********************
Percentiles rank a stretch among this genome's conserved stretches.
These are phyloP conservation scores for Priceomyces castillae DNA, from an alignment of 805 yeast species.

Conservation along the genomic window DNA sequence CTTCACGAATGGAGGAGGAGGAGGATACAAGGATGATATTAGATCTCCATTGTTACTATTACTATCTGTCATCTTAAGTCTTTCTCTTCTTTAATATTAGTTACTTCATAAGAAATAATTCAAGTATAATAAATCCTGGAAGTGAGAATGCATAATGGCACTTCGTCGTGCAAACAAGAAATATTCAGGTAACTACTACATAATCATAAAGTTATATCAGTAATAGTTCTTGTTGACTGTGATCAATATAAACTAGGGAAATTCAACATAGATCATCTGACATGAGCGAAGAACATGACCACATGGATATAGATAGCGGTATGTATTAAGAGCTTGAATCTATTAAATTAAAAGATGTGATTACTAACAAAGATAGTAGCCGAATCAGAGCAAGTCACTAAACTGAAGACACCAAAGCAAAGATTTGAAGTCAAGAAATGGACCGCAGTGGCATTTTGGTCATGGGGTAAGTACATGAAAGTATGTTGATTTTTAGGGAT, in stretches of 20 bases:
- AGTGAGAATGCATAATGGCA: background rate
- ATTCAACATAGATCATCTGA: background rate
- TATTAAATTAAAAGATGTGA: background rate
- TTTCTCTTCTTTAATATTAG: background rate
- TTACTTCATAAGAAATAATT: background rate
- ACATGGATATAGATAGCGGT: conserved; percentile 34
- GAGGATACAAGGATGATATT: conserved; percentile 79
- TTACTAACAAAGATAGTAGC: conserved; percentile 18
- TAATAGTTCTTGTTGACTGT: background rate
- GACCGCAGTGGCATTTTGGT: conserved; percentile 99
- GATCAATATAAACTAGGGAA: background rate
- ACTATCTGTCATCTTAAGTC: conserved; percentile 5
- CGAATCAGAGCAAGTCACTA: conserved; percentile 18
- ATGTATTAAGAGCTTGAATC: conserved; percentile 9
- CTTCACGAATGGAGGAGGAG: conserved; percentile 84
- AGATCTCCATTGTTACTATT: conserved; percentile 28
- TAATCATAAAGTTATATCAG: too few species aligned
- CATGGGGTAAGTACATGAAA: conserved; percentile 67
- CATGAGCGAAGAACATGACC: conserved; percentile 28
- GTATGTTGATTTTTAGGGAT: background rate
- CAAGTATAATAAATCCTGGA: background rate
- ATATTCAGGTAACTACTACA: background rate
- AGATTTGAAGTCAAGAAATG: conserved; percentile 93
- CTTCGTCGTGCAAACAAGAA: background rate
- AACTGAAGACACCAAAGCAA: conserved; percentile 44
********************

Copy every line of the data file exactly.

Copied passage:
Percentiles rank a stretch among this genome's conserved stretches.
These are phyloP conservation scores for Priceomyces castillae DNA, from an alignment of 805 yeast species.

Conservation along the genomic window DNA sequence CTTCACGAATGGAGGAGGAGGAGGATACAAGGATGATATTAGATCTCCATTGTTACTATTACTATCTGTCATCTTAAGTCTTTCTCTTCTTTAATATTAGTTACTTCATAAGAAATAATTCAAGTATAATAAATCCTGGAAGTGAGAATGCATAATGGCACTTCGTCGTGCAAACAAGAAATATTCAGGTAACTACTACATAATCATAAAGTTATATCAGTAATAGTTCTTGTTGACTGTGATCAATATAAACTAGGGAAATTCAACATAGATCATCTGACATGAGCGAAGAACATGACCACATGGATATAGATAGCGGTATGTATTAAGAGCTTGAATCTATTAAATTAAAAGATGTGATTACTAACAAAGATAGTAGCCGAATCAGAGCAAGTCACTAAACTGAAGACACCAAAGCAAAGATTTGAAGTCAAGAAATGGACCGCAGTGGCATTTTGGTCATGGGGTAAGTACATGAAAGTATGTTGATTTTTAGGGAT, in stretches of 20 bases:
- AGTGAGAATGCATAATGGCA: background rate
- ATTCAACATAGATCATCTGA: background rate
- TATTAAATTAAAAGATGTGA: background rate
- TTTCTCTTCTTTAATATTAG: background rate
- TTACTTCATAAGAAATAATT: background rate
- ACATGGATATAGATAGCGGT: conserved; percentile 34
- GAGGATACAAGGATGATATT: conserved; percentile 79
- TTACTAACAAAGATAGTAGC: conserved; percentile 18
- TAATAGTTCTTGTTGACTGT: background rate
- GACCGCAGTGGCATTTTGGT: conserved; percentile 99
- GATCAATATAAACTAGGGAA: background rate
- ACTATCTGTCATCTTAAGTC: conserved; percentile 5
- CGAATCAGAGCAAGTCACTA: conserved; percentile 18
- ATGTATTAAGAGCTTGAATC: conserved; percentile 9
- CTTCACGAATGGAGGAGGAG: conserved; percentile 84
- AGATCTCCATTGTTACTATT: conserved; percentile 28
- TAATCATAAAGTTATATCAG: too few species aligned
- CATGGGGTAAGTACATGAAA: conserved; percentile 67
- CATGAGCGAAGAACATGACC: conserved; percentile 28
- GTATGTTGATTTTTAGGGAT: background rate
- CAAGTATAATAAATCCTGGA: background rate
- ATATTCAGGTAACTACTACA: background rate
- AGATTTGAAGTCAAGAAATG: conserved; percentile 93
- CTTCGTCGTGCAAACAAGAA: background rate
- AACTGAAGACACCAAAGCAA: conserved; percentile 44